Fandom: Doctor Who (2005)
Notes: For antiwesley - request was for Rose, ‘no going back’, no Rose/Doctor true love. This is an AU where the Doctor was sucked into the Void in Doomsday.
Summary: That Christmas, after the Sycorax and the snow, she’d pestered him for flying lessons. Rose goes on alone.
She was somewhere else; she was five billion years away, watching the Earth burn far below. She was stepping onto freshly fallen snow a hundred years before she’d been born. She was running, laughing, in a thousand different places, and the Doctor (in a black leather jacket, in a long coat that streamed behind him like wings) was shouting something back at her, gripping her hand -
Someone said, “Can you hear me?”, and she was just here; kneeling at a blank, solid wall in Canary Wharf as it turned dark outside. “Can you hear me?”
“Yeah,” she said. Her voice still worked, and the woman touched her shoulder and for a second Rose was surprised that her hand didn’t go straight through.
“It’ll be all right. I promise, everything’s going to be fine.” She touched her earpiece – Rose remembered Lumic’s world, people frozen in the streets, the Cyberman who’d once been the woman who was and wasn’t her mother – and she said, “Owen, there’s someone alive up here.”
“Not the Doctor,” Rose mumbled.
“Yes, my friend’s a doctor, he’ll look after you.”
“I don’t need a doctor.” Not ever again. “I just want to go…” Home, except her mother was locked away in another universe and the Doctor was dead, and she couldn’t think where home was now. She stood up, forcing her cramped, stiff legs to support her, and painfully pulled the pieces of herself together. “Someone alive – you said that like – am I the only one? But there must have been thousands…”
“Don’t worry about that now.” The woman smiled at her, bright and sweet and with something terrified behind her eyes. They were high in the building. How many floors, Rose thought, how many bodies?
“Maybe there’s others, then,” she said. “You should go on looking. Don’t worry about me. I’m not even hurt.”
“But your hands…”
She looked down at them, the weeping blisters across her palms where she’d hung onto the clamp, the bloodied fingernails she’d broken on the wall.
“I can’t feel anything,” she said.
She promised to stay where she was until this doctor could get to her, and as soon as she was alone she found the stairs and ran till she was dizzy and lost. Floors above her somebody was screaming, and she couldn’t tell if it was pain or grief or just the raw sound of someone’s world breaking into bits.
I’ve got nothing left, she thought, and then she remembered the chain around her neck, and she wrapped her damaged hand around the key that hung there, cool against her heart.
That Christmas, after the Sycorax and the snow, she’d pestered him for flying lessons. ”My Christmas present,” she’d said, laughing as she refused the other gifts he’d suggested; exotic holidays, buried treasure, the heart of a star.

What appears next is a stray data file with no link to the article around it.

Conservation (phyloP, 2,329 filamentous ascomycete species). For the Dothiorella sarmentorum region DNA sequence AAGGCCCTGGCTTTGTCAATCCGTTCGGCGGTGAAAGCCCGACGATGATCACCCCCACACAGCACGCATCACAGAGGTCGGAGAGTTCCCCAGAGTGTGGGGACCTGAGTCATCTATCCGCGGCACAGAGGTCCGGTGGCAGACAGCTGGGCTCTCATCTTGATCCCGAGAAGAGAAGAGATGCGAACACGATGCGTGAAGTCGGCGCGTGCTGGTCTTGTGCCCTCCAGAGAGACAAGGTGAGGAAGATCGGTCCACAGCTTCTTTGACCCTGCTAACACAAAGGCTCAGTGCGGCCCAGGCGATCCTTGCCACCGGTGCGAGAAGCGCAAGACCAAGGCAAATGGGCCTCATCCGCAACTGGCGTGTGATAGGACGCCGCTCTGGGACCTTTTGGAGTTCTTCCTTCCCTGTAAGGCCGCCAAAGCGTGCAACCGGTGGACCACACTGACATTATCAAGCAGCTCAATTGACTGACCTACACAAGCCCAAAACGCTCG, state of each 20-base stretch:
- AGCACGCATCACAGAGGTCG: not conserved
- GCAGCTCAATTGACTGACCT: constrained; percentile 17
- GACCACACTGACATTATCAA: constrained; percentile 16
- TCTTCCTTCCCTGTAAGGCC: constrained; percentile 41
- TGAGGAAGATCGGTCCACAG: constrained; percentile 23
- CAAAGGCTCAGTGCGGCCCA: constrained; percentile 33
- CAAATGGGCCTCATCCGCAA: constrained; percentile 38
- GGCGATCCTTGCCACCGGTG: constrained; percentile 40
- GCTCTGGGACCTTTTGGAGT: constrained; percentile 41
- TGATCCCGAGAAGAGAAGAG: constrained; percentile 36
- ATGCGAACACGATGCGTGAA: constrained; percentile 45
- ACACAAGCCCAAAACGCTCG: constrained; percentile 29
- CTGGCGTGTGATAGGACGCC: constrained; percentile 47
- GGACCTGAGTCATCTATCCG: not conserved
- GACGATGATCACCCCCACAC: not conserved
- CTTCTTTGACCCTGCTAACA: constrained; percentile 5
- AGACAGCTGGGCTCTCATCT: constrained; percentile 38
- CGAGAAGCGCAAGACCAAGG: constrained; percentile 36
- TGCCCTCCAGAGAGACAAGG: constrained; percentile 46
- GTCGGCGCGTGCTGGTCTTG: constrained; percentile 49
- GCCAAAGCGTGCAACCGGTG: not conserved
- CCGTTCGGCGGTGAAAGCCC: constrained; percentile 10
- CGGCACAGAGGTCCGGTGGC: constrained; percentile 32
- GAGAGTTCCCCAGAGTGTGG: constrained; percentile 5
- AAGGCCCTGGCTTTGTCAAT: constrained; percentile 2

He’d told her, “You’ll never be able to fly her, not really.” Her, she noticed, when he’d always said ‘it’ before he’d changed. “They were meant to have six pilots – that’s why the console’s got six sides. Took me centuries to figure out the steering and I’m still on a wing and a prayer and the autopilot half the time.” But she kept on at him, and if he knew why he pretended he didn’t, and they didn’t talk about it.
You’re never leaving me behind ever again, she’d thought as he humoured her with the basics – takeoff, landing, fast return, how to work the scanner. Later he’d jumped through a mirror and stranded himself in the past, and while Mickey had worried, she’d practised in her head the buttons and the levers she needed to push to get them home. She waited five and a half hours for him, and afterwards she hadn’t been brave enough to ask whether he did it for time or for love, and now she’d never know.
So she could fly the ship, but not steer it; make it take off and land, but she hadn’t a clue where she’d even start navigating. Did that matter, though, that you couldn’t make the ship go where you wanted if you didn’t know where that was?
She turned the key in the lock, expecting –
Darkness. Or the lights dim, the ship dying slowly without him. Or wooden walls in front of her, a box no bigger on the inside than out.
She closed the doors behind her and shut her eyes, and she could feel the hum of the TARDIS all through her body. Once upon a time she’d opened its heart and taken it inside herself, and in her dreams she still remembered its – her – song.
“He’s gone,” she said out loud. “He’s dead. I mean... I think you knew that. Just needed to say it.” Talking to thin air: first sign of madness, her mum would have said. God, she hoped her mum would be happy and safe and loved.
Her hands were starting to hurt, but the controls moved gently beneath them. “He’s gone,” she said to the ship, to the universe, “but there’s me.”
She is somewhere else; she is on a planet where the people sing for conversation, and record their music in smoke. She is on the deck of a sailing ship, the salt on her lips and the wind streaming her hair back. She is running, laughing, in a thousand different places and sometimes she is by herself and sometimes there are others – friends, lovers, people who betrayed her and people who never wanted to leave, her enemies and her children and those she just swept up in her wake.
The ship is always near-by, and it is always a police box.
There is a woman in an alien market-place on a world whose name she doesn’t know – she’s seen so many – and she is old, now, but time is relative. Somewhere, she knows, she is a young girl with her mistakes ahead of her, and she is a starry-eyed teenager in love, and she is a woman kneeling at that wall in London realising that she’s survived the end of the world. And she is Rose Tyler, always, and she breathes in the spices and the smells of this beautiful new world and wonders where she’ll go next.